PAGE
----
WIPO Arbitration and Mediation Center
ADMINISTRATIVE PANEL DECISION
Ile-de-France Mobilités v. Dusty Ollivier
Case No. D2020-0882
1. The Parties
The Complainant is Ile-de-France Mobilités, France, represented by De Gaulle Fleurance & Associés, France.
The Respondent is Dusty Ollivier, France.
2. The Domain Name and Registrar
The disputed domain name <monremboursementnavigo.com> is registered with PDR Ltd. d/b/a PublicDomainRegistry.com (the “Registrar”).
3. Procedural History
The Complaint was filed with the WIPO Arbitration and Mediation Center (the “Center”) on April 9, 2020. On April 9, 2020, the Center transmitted by email to the Registrar a request for registrar verification in connection with the disputed domain name. On April 10, 2020, the Registrar transmitted by email to the Center its verification response disclosing registrant and contact information for the disputed domain name which differed from the named Respondent and contact information in the Complaint. The Center sent an email communication to the Complainant on April 20, 2020 providing the registrant and contact information disclosed by the Registrar, and inviting the Complainant to submit an amendment to the Complaint. The Complainant filed an amended Complaint on April 22, 2020.
The Center verified that the Complaint together with the amended Complaint satisfied the formal requirements of the Uniform Domain Name Dispute Resolution Policy (the “Policy” or “UDRP”), the Rules for Uniform Domain Name Dispute Resolution Policy (the “Rules”), and the WIPO Supplemental Rules for Uniform Domain Name Dispute Resolution Policy (the “Supplemental Rules”).
In accordance with the Rules, paragraphs 2 and 4, the Center formally notified the Respondent of the Complaint, and the proceedings commenced on May 4, 2020. In accordance with the Rules, paragraph 5, the due date for Response was May 24, 2020. The Respondent did not submit any response. Accordingly, the Center notified the Respondent’s default on May 25, 2020.
The Center appointed Louis-Bernard Buchman as the sole panelist in this matter on June 5, 2020. The Panel finds that it was properly constituted. The Panel has submitted the Statement of Acceptance and Declaration of Impartiality and Independence, as required by the Center to ensure compliance with the Rules, paragraph 7.
4. Factual Background
The Complainant is the public transport utility of the greater Paris region, which has successfully launched nineteen years ago a transport pass known as “Navigo”, which is used daily by millions of commuters and tourists to pay for their travels and to access the bus, train, tram and metro lines within the greater Paris region.
According to evidence submitted by the Complainant, its President, who is also the President of the greater Paris region, announced publicly on December 19, 2019 that the monthly subscription fee of the Navigo pass for December 2019 will be refunded to Navigo pass holders, to compensate them for the public transport strike which affected them during that month, and more recently that the monthly subscription fee of the Navigo pass for April 2020 will also be refunded to Navigo pass holders.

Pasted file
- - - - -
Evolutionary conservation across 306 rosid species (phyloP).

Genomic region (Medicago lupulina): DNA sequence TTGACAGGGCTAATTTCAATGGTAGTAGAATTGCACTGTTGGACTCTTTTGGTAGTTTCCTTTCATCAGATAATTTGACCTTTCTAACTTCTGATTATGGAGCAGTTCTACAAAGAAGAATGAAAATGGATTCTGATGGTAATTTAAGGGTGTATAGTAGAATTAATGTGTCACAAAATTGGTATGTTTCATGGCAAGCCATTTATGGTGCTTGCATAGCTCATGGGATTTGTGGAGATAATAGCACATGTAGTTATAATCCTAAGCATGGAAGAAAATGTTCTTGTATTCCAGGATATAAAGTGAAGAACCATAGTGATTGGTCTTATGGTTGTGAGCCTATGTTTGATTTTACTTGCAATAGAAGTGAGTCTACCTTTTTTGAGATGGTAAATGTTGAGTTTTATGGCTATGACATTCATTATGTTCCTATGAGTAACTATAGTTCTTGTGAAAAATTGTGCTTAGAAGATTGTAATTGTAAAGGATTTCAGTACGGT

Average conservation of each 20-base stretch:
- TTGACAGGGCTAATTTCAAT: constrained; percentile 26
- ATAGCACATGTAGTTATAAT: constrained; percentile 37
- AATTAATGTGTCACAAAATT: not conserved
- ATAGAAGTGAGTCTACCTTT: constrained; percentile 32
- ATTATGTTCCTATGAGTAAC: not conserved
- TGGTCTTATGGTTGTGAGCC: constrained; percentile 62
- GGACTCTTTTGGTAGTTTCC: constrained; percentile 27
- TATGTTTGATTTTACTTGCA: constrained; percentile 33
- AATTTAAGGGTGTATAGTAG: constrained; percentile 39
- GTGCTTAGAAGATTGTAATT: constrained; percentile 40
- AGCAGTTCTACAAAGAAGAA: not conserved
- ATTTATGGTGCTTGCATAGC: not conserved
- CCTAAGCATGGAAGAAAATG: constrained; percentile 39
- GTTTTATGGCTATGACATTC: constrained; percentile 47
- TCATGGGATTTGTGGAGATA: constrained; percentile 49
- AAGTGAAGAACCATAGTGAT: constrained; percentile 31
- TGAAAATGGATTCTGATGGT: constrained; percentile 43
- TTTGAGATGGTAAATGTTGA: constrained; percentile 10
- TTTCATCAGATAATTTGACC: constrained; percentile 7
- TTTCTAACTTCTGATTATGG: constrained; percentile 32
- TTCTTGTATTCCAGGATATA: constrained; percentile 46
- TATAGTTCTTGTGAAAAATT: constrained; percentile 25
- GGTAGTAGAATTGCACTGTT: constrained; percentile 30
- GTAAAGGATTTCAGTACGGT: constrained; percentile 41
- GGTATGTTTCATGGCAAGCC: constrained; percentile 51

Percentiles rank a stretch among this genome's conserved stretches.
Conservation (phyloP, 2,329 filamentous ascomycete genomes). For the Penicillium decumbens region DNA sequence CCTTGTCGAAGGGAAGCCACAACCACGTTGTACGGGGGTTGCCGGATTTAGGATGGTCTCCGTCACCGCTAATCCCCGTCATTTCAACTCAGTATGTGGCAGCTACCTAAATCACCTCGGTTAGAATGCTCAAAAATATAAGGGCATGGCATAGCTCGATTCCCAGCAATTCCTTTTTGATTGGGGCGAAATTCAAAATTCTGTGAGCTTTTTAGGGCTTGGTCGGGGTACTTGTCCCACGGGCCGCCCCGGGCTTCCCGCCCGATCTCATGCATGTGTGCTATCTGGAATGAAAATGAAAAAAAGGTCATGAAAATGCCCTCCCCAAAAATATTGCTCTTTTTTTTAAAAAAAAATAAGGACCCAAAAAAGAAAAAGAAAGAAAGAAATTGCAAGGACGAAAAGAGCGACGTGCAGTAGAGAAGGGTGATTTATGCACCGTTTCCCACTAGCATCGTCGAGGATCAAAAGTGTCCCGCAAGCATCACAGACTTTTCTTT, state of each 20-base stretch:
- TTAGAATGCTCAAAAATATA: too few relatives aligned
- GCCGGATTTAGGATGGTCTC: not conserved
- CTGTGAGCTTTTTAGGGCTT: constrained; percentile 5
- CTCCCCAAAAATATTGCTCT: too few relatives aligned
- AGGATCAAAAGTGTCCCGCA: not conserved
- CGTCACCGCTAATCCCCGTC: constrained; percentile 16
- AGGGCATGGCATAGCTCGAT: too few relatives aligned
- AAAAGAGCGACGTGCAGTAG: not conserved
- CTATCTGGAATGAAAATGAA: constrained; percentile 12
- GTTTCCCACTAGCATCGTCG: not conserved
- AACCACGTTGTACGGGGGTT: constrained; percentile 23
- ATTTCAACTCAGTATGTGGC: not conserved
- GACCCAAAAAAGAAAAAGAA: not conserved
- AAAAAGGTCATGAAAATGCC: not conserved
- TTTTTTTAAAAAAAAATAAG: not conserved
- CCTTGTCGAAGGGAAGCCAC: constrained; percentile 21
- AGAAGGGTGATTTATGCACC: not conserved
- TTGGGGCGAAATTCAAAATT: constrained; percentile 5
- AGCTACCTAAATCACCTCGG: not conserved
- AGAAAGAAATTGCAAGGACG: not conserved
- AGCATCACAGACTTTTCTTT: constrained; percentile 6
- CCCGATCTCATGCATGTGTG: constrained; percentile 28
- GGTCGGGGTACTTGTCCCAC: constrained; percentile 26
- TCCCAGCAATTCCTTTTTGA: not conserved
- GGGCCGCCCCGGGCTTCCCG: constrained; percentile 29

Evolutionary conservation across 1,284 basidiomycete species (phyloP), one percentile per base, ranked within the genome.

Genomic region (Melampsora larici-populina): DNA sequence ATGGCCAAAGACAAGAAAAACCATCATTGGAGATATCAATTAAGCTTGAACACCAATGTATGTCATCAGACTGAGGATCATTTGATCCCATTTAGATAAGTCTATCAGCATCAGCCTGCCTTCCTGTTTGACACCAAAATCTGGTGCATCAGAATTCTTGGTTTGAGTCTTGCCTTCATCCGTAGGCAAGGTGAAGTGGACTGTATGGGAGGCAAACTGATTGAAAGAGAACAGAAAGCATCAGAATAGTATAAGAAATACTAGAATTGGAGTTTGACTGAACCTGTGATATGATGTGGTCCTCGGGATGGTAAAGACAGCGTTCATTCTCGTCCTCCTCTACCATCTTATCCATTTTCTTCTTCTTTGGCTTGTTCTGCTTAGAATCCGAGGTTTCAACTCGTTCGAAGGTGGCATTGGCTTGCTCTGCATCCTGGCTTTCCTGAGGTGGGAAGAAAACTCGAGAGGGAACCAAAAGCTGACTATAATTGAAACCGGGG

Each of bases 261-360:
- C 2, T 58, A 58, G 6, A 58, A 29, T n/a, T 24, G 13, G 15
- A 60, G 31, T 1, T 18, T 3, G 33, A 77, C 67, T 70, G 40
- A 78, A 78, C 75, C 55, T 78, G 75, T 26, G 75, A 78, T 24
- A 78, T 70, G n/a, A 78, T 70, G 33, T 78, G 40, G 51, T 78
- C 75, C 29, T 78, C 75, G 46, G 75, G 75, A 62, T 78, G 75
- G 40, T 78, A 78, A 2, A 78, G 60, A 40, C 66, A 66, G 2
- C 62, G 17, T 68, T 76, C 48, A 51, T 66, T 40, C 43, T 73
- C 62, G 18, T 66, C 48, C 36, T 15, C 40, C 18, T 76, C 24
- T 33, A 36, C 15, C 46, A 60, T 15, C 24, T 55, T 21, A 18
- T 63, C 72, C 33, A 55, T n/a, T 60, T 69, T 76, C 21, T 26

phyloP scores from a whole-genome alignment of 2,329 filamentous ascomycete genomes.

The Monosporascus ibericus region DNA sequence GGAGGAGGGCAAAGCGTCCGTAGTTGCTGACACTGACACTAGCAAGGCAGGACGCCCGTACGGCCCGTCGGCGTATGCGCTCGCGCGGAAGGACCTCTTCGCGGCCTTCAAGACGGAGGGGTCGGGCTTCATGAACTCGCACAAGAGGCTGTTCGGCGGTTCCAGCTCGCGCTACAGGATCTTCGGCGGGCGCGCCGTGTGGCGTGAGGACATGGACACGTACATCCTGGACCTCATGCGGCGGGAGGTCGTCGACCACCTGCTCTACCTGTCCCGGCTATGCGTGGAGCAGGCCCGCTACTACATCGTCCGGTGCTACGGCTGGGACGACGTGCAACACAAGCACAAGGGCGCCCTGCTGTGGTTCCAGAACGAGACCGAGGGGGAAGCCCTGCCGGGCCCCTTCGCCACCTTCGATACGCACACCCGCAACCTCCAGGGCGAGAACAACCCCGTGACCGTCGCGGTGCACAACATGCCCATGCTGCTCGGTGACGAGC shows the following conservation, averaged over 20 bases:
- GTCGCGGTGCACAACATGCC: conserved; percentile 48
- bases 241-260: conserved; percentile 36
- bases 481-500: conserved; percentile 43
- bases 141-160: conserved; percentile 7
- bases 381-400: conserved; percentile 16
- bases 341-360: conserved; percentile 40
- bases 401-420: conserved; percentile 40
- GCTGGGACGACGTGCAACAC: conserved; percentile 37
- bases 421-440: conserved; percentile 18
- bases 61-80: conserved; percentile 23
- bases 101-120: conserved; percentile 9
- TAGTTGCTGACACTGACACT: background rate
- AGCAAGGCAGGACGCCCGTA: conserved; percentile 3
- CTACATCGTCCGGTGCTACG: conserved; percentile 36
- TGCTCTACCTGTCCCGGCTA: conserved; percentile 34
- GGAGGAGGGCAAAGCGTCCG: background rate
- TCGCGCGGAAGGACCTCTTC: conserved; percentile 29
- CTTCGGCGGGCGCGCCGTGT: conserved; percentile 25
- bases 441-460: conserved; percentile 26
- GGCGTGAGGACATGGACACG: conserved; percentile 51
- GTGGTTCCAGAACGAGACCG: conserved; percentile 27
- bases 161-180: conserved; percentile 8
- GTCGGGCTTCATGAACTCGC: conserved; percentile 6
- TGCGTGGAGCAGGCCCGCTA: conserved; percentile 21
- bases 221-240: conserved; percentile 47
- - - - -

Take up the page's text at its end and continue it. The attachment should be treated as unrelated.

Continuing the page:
The Complainant owns the French registered trademark NAVIGO no. 4266294, registered on April 20, 2016 (hereinafter referred to as: “the Mark”).
The Complainant registered the domain name <mondedommagementnavigo.com> as of December 16,
2019, which resolved into an online refund platform active from January 31 till March 12, 2020, but likely to be reactivated in the coming weeks.
The disputed domain name <monremboursementnavigo.com> was registered on January 28, 2020.
The identity of the Respondent was not available at the time of the submission of the Complaint, and it was disclosed by the Registrar in response to the Center’s request for registrar verification in connection with the disputed domain name.
The Complainant has submitted evidence that the disputed domain name redirects to an error page.
5. Parties’ Contentions
(i) The Complainant submits that the disputed domain name reproduces the Mark, in which the Complainant has rights, and is confusingly similar to the Mark insofar as the disputed domain name <monremboursementnavigo.com> contains the distinctive element “navigo” in its entirety, and that the elements “mon” and “remboursement”, are descriptive words in French which are not capable of dispelling the confusing similarity.
(ii) The Complainant contends that the Respondent has no rights or legitimate interests in respect of the disputed domain name. Furthermore, the Complainant contends that it never authorized the Respondent to use the Mark in any manner and that the Respondent has never had any affiliation with the Complainant.
(iii) The Complainant submits that the Respondent has registered and is using the disputed domain name in bad faith. The Complainant alleges that the Mark being well-known in France and that the refund scheme having been publicly announced, the Respondent had knowledge of the Mark when registering the disputed domain name.
(iv) The Complainant submits that by its passive holding, the Respondent is using the disputed domain name in bad faith.
(v) The Complainant requests that the disputed domain name be transferred to the Complainant.
The Respondent did not reply to the Complainant’s contentions.
6. Discussion and Findings
6.1. Procedural Aspects: Failure to respond
As aforementioned, no Response was received from the Respondent.
Under the Rules, paragraphs 5(f) and 14(a), the effect of a failure to submit a formal response by the Respondent is that, in the absence of exceptional circumstances, the Panel shall proceed to a decision on the basis of the Complaint.
Under paragraph 4(a) of the Policy, it is the Complainant’s burden to establish that all three of the required criteria for a transfer of the disputed domain name have been met, even in the absence of a formal response.
Under paragraph 14(b) of the Rules, the Panel is empowered to draw such inferences from the Respondent’s failure to file a formal response as it considers appropriate under the circumstances.
In this case, the Panel finds that as a result, the Respondent has failed to rebut any of the reasonable factual assertions that are made and supported by evidence submitted by the Complainant. In particular, by failing to respond, the Respondent has failed to offer the Panel any of the types of evidence set forth in paragraph 4(c) of the Policy or otherwise, from which the Panel might conclude that the Respondent has any rights or legitimate interests in the disputed domain name, such as making legitimate noncommercial or fair use of the disputed domain name.
Moreover, as discussed below, the Respondent has failed to provide any exculpatory information or reasoning that might have led the Panel to question the Complainant’s arguments that the Respondent has acted in bad faith.